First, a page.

New Mexico On the Brink of Passing Data Breach Notification Law
On March 15, 2017, New Mexico's Senate passed H.B. 15, which would create the state's first data breach notification law. New Mexico is currently one of only three states (including Alabama and South Dakota) without a data breach notification law. The bill passed New Mexico's House in February and will now be sent to the governor to sign into law.
If signed, the bill would require companies that own or license data containing the personal identifying information ("PII") of New Mexico residents to notify those residents whose PII the company reasonably believes was subject to a security breach within 45 calendar days of discovering the breach. The company also would have to notify the New Mexico attorney general and consumer reporting agencies within 45 calendar days if more than 1,000 residents are affected in a single security breach. The bill would not require notification if there is no significant risk of identity theft or fraud.
Consistent with a growing number of states that now include biometric data within state law definitions of PII, the bill defines PII as unencrypted data containing the individual's name in combination with a social security number, driver's license number, government-issued identification number, account number, credit or debit card number, or biometric data.
The bill would require companies generally to maintain reasonable security procedures and practices for storing and properly disposing of PII. As such, the bill brings New Mexico in line with those states that have legislated both general data protection obligations as well as a breach notification obligation.
The bill would permit the New Mexico attorney general to impose civil penalties for knowing or reckless violations of the law in an amount of the greater of $25,000, or $10 per instance of failed notification up to $150,000.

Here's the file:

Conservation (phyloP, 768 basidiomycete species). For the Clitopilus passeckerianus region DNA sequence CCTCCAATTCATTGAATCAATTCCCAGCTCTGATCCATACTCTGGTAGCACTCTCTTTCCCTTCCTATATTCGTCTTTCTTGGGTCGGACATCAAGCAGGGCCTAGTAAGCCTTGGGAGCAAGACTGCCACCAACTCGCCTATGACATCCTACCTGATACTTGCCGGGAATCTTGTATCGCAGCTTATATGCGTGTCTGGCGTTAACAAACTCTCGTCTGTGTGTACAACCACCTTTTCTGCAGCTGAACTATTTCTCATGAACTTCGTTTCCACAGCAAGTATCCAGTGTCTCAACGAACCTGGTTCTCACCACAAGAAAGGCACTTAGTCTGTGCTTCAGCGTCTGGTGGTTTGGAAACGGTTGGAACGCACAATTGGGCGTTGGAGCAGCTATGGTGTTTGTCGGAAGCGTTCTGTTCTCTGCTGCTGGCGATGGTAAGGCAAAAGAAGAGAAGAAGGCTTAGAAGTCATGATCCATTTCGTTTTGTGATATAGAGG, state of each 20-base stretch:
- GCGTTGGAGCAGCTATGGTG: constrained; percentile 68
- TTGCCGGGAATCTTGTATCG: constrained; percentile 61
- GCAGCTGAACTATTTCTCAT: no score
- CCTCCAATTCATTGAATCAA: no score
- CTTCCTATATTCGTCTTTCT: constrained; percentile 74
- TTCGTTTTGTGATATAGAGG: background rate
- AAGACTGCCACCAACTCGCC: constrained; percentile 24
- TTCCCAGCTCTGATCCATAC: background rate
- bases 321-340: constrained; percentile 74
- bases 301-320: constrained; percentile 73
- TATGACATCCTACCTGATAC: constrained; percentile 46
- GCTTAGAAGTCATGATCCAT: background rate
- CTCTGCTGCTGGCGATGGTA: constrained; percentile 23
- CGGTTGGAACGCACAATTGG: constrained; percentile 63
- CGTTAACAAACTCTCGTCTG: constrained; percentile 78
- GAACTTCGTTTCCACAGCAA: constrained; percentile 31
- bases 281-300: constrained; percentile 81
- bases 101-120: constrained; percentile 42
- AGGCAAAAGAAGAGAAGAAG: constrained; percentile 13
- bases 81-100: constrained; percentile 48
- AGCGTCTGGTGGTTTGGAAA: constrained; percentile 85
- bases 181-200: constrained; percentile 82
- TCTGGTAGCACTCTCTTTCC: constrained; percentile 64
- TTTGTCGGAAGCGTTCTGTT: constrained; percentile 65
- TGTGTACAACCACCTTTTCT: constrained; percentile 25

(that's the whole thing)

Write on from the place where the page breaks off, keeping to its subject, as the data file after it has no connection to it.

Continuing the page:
Despite legislative efforts, there is no single federal breach notification law. Companies are subject to the laws of 47—and now potentially 48—states, and D.C., Guam, Puerto Rico, and the Virgin Islands. Expanding definitions of PII, encryption safe harbor modifications, and other developing issues across existing state data protection and breach notification laws bear careful scrutiny.
For further information, please contact your principal Firm representative or one of the lawyers listed below. General email messages may be sent using our "Contact Us" form, which can be found at www.jonesday.com/contactus/.
Mauricio F. Paez
Lisa M. Ropple
Richard J. Johnson
Kerianne N. Tobitsch
Jones Day publications should not be construed as legal advice on any specific facts or circumstances. The contents are intended for general information purposes only and may not be quoted or referred to in any other publication or proceeding without the prior written consent of the Firm, to be given or withheld at our discretion. To request reprint permission for any of our publications, please use our "Contact Us" form, which can be found on our web site at www.jonesday.com. The mailing of this publication is not intended to create, and receipt of it does not constitute, an attorney-client relationship. The views set forth herein are the personal views of the authors and do not necessarily reflect those of the Firm.